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How to Distress Leather

How to Distress Leather

Posted by Daniel Sutton on Jun 16th 2014

We did a post just recently showing people how to un-wrinkle their leather ("How to Fix Wrinkled Leather"). It’s a way to wind back the clock on animal hide goodies, and make them look fresh and new. A lot of people prefer that. On the other end of the spectrum, you have your Indiana Jones rugged pioneers, who can stand the sight of untarnished leather only slightly more than they can handle the sight of a lunging snake. Here’s to you, swashbuckling adventure types! Let’s break that leather in!

Not To Do

There’s a few ways to do this. But first, let’s talk about what not to do to distress leather. Do not sandpaper your leather. While it may succeed in giving it that travel-worn look, tough and gritty like – the truth is the exact opposite. Sanding down leather is one of the methods used to degrade it during the leather’s preparation process. Before tanning, leather crafters will often shave off the exterior portion of an animal’s hide to remove all the scars and scratches that might show. This results in weakening the leather, as the surface is the strongest part of the hide. You can read a little about this in our blog “Know Your Leather Grains.”

Not the best way to distress leather. Same goes for wire brushes – way too tough, and like sand paper, can mess with the dye job. You sand or wire brush away your leather, it’s going to be the opposite of tough. Avoid. This.

Second, don’t distress your leather by setting it by a fire. Smoke can cause permanent chemical alterations to a leather’s structure, and the accompanying smell likely will not recede for a very long time. If you want to smell like smoke everywhere you carry your bag, good for you. Otherwise, keep your leather away from smoke, and most especially heat, which can shrink and dry out leather. For that matter, don’t try to set your leather on fire either. It will distress leather on a very different level.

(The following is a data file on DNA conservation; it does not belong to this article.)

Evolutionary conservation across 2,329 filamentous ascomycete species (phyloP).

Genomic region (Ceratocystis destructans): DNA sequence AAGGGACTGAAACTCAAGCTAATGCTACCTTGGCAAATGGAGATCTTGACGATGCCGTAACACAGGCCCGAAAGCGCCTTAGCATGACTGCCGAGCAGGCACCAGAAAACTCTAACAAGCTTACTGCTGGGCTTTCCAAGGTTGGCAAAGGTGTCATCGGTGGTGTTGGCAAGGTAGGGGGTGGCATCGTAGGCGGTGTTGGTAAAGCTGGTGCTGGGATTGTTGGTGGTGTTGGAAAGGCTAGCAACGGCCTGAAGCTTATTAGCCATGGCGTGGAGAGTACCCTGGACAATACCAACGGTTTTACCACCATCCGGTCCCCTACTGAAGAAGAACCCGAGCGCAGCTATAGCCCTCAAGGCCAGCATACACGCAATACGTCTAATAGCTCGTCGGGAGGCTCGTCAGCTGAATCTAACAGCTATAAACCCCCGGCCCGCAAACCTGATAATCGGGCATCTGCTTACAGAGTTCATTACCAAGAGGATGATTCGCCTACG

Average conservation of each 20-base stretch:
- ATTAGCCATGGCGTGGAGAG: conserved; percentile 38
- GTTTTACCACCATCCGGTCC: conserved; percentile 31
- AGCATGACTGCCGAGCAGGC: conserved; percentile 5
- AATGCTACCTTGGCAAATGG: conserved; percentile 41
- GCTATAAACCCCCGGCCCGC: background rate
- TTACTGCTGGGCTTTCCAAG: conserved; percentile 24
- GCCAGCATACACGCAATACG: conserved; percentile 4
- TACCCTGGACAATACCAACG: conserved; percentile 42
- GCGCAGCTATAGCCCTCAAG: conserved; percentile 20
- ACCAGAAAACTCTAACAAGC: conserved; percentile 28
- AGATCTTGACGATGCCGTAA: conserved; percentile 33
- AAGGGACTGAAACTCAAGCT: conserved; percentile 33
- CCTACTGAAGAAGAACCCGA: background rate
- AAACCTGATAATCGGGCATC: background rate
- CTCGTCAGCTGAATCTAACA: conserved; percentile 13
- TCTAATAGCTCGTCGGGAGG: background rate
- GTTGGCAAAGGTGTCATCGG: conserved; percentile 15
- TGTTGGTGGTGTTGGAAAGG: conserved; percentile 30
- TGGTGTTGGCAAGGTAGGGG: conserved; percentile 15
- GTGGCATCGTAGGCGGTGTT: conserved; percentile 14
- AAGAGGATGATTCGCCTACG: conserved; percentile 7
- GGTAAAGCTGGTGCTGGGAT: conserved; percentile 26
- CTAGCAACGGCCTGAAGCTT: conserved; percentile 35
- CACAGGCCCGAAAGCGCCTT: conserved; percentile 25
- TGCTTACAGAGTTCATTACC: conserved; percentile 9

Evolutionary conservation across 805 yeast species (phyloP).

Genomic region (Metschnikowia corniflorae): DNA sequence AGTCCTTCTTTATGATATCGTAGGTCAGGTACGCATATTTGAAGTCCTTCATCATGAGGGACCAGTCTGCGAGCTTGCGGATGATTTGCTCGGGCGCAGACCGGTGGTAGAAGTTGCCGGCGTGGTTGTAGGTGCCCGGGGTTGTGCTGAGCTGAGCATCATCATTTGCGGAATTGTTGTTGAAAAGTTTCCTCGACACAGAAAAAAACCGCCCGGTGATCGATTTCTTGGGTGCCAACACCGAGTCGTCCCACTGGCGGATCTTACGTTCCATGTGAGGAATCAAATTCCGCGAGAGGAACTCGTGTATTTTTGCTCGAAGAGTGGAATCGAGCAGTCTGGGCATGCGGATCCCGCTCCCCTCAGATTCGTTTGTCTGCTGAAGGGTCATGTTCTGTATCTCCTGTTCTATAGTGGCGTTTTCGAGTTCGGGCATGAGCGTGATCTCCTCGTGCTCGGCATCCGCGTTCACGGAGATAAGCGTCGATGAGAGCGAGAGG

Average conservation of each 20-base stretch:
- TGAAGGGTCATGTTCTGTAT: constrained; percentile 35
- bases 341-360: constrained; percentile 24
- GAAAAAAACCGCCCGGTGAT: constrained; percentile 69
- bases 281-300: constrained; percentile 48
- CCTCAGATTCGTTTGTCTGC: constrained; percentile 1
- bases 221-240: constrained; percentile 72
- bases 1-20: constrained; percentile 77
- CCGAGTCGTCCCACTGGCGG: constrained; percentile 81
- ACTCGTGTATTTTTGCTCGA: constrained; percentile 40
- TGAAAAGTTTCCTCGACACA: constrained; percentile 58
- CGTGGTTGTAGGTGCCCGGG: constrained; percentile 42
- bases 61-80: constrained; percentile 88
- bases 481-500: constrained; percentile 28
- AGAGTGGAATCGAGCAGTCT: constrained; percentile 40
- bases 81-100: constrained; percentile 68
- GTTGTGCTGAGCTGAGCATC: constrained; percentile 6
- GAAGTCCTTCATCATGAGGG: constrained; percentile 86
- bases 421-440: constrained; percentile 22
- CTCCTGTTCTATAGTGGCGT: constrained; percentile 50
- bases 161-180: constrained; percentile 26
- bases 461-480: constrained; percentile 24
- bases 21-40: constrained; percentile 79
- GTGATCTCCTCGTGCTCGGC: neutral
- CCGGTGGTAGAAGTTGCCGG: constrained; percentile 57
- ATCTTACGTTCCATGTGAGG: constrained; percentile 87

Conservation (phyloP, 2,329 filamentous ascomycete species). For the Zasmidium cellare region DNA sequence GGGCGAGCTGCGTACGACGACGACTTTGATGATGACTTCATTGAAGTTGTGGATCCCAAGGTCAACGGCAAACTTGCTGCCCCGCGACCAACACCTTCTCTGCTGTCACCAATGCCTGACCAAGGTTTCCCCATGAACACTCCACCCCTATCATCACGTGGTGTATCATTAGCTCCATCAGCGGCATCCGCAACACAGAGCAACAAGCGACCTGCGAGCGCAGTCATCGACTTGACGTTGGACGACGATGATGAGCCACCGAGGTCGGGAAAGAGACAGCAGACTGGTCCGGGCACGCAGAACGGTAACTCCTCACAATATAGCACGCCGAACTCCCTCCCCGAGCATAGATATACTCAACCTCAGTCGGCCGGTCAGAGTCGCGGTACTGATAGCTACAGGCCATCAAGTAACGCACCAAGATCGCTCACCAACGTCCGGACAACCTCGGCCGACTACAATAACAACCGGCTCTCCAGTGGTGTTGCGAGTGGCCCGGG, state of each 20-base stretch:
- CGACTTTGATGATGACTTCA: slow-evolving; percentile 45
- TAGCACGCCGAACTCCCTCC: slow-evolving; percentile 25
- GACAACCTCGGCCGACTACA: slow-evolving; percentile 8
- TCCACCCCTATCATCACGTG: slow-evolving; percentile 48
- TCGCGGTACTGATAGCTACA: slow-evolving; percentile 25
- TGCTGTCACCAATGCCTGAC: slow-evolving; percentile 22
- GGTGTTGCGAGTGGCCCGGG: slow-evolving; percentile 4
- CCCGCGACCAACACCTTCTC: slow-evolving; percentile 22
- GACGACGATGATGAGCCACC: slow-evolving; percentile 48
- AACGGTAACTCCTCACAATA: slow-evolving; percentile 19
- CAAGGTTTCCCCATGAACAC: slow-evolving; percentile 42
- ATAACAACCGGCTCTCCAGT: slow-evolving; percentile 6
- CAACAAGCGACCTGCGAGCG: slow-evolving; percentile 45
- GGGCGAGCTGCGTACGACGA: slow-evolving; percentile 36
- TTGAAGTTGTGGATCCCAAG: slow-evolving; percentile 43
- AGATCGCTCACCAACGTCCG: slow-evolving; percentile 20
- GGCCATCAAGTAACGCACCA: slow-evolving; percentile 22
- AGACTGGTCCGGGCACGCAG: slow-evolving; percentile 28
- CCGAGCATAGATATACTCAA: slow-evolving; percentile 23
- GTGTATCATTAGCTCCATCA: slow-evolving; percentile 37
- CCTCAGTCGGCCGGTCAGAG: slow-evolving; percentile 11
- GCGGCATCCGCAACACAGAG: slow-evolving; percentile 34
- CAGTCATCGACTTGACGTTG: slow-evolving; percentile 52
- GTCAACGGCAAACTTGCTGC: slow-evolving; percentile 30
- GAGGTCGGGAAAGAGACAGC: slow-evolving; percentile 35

Lastly, don’t feed your leather to wild animals. For you Saddleback owners, I know Dave has a knack for fishing crocodiles out of the water with his leather bags, but seriously. Crocodiles can eat people. Use caution, and remember that your afterlife is only one bad bite in the nethers away.

To Do

So what can we do to properly distress leather lovelies? Same thing that distresses (or de-stresses) anything: alcohol. In the aforementioned wrinkled leather article, I described rubbing alcohol, and more specifically alcohol based leather cleaners like Straight Cleaner no. 2, as something that can stretch leather out to cure wrinkles. You’re going to do that here, only in reverse. Dampen your leather with a thin layer of alcohol, and knead away. Make as many wrinkles as almighty Zeus can shake a thunderbolt at. Stretch it out, push it around, knead, knead, knead. You get the idea. After a few rounds of this, you could very well have an imitation pug on your hands. Still, don’t use too much alcohol at once. Try to make this a process. Too much alcohol at one time can mess with the dye and hurt your leather, so use gently. Also note that not all leather responds well to alcohol, so you’ll want to test it first. Dab a small amount in a discreet area on your leather with a white cloth and let it dry. If no discoloration, excess color rub off, or other negative effects occur, you should be good to go.

If you want your bag to get extra bang-age, you could try another tactic before you give it the alcohol treatment. Emphasis on before. As a precaution, I also only recommend this on tougher leather (full grain preferable) that’s finished with a pigment. If alcohol doesn’t work well on your leather, probably don’t do this to it. Unfinished leather can beat up naturally on its own, but finished leather’s tough enough to take that helping hand. You can read about finished and unfinished leathers in our blog “How to Identify Types of Leather.”

Kick your bag around in the dust. Not kidding. You want it to look banged up, so why not go all the bloody way? Naturally, try to make sure the ground is dry, or else you’ll be merely getting it muddy rather than dusty, which does not help. As an alternative to this, you can give your leather a tumble in your dryer (the bigger the leather is, the better). Just make sure there's no heat. That's bad for leather. Toss keychains and small rocks in there for spice. After it’s been tossed and fro for a bit, wrassle that animal back inside and then give it a healthy dose of your aforementioned leather cleaner. You’ll want to knock off all the dust before you give it cleaner, however. Use a clean, lint-free cloth for this. After your leather dries from its cleaning, you will also want to follow it up with leather conditioner, such as Leather Care Liniment no. 1, lest it dry it out. Trust me on this – parched leather is not your friend. Cracks and dehydration make it brittle, which is the worst thing that can possibly happen to it. Also, remember to test your leather conditioner before you use it, like you did with your cleaner.

Off to the Sunset

Apart from this, remember that leather is a material that most effectively breaks in with time. There’s no better substitute for making rugged leather than taking it on rugged adventures. Your leather will adapt to your lifestyle, so give it a chance to see the world. You might be impressed how much your leather’s up to the adventure.

Daniel Sutton

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